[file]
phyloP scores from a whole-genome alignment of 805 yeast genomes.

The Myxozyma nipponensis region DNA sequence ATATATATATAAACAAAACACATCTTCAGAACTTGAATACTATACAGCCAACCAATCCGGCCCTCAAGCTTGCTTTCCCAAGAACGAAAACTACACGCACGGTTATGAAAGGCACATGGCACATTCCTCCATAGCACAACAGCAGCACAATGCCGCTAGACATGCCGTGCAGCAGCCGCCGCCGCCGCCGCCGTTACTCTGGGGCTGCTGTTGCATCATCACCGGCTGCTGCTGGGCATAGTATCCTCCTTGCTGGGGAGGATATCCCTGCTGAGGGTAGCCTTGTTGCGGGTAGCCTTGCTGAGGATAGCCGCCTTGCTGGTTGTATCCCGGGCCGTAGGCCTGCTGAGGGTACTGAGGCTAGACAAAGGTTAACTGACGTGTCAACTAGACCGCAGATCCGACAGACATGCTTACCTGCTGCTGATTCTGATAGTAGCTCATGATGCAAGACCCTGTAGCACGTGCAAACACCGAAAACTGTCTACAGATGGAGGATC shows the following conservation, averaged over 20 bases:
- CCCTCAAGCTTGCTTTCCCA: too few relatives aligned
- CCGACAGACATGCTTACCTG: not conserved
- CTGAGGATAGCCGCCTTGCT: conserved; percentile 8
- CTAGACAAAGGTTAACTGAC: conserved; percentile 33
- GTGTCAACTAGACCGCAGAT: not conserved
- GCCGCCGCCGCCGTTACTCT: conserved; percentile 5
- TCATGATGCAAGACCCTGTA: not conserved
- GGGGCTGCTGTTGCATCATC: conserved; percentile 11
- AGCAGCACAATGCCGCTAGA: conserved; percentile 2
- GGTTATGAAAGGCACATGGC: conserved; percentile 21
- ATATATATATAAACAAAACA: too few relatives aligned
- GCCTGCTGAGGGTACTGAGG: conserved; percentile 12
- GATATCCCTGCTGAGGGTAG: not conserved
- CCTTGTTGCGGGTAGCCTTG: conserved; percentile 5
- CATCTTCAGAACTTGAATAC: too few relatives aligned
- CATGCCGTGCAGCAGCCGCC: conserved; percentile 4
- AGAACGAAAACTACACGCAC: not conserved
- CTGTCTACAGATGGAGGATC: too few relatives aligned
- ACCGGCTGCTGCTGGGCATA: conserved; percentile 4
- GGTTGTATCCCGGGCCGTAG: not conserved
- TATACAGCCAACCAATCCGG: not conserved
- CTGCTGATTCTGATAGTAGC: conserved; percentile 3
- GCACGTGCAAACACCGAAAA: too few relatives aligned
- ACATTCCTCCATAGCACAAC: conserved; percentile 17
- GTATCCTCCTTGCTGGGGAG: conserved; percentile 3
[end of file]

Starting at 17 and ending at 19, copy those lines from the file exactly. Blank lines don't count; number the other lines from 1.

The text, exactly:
- CATCTTCAGAACTTGAATAC: too few relatives aligned
- CATGCCGTGCAGCAGCCGCC: conserved; percentile 4
- AGAACGAAAACTACACGCAC: not conserved